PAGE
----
Posted on Sep 01, 2020
We are learning the advantages of biodiversity in nature and agriculture, and of course the potential dangers of monoculture. Similarly in many organisations people are learning the benefits that diversity can bring. Differing viewpoints, experiences and talents all contribute in different ways. One of the simplest examples in business is that those who possess institutional history may lack modern technological skills, and the people who have the technological skills are lacking the institutional history. But combining those talents can produce significant results.
Bringing all those differing skills and experiences together can enhance the performance of any business.
But should we be placing the need to have visible diversity ahead of the need for talent?
Very often today we are seeing calls for mandated diversity. There is clamour for representation from different cultures, colours, sexual preferences and even hairstyles on boards, committees, classroom intakes and just about any group you can measure.
I think it is important that the bouffant and the mullet are both present on the boards of our major listed companies and in Parliament, as well as in the intakes of students to make-up academies. We certainly don’t want all those eminent institutions to be solely composed from the ranks of old white men. Because differing life experiences, skills, training and hairstyles all bring a diversity of thought and ability to any gathering.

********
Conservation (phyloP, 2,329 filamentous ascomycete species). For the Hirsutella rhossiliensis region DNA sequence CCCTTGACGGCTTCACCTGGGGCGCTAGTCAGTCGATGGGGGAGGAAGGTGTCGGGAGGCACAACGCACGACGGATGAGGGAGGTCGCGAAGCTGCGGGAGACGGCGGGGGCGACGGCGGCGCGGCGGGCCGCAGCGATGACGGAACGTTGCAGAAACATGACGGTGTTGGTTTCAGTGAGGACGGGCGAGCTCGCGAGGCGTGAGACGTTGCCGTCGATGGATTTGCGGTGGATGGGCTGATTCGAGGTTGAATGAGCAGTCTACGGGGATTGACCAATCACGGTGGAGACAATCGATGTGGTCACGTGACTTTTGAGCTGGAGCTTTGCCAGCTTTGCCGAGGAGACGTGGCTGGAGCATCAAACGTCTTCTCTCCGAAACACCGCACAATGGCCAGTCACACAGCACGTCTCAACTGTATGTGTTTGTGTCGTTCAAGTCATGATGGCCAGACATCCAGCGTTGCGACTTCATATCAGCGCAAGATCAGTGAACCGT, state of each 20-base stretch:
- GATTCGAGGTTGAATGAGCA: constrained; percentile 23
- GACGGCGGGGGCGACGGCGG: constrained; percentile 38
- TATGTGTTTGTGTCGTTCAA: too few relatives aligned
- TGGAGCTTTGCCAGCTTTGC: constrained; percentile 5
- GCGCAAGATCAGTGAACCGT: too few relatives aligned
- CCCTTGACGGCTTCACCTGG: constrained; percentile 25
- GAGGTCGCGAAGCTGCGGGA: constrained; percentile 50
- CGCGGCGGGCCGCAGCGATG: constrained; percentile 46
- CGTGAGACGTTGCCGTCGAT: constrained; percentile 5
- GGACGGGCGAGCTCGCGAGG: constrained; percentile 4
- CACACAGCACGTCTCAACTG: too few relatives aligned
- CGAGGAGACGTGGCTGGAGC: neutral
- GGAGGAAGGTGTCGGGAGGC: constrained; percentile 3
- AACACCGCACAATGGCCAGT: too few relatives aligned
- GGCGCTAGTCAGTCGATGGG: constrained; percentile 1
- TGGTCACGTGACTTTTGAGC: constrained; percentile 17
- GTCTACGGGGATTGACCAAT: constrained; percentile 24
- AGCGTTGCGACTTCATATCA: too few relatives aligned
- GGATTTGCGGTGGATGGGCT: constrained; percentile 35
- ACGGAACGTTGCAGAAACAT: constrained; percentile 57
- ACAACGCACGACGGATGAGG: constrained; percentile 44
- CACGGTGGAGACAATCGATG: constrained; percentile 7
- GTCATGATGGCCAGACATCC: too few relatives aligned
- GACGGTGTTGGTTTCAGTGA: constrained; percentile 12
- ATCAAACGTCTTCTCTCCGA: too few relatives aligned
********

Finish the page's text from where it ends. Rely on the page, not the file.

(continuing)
But very often what we need more than diversity is talent and skill – irrespective of colour, religion or gender. Because talent and skill come in many guises.
I would argue that the most benefit to any organisation or group is through the assembly and utilisation of talent, without being blinded by the form it comes in.
Let’s dispense with the fixation with ensuring we have representation from every variant of hair and eye colour, and focus on what really matters – skill and talent.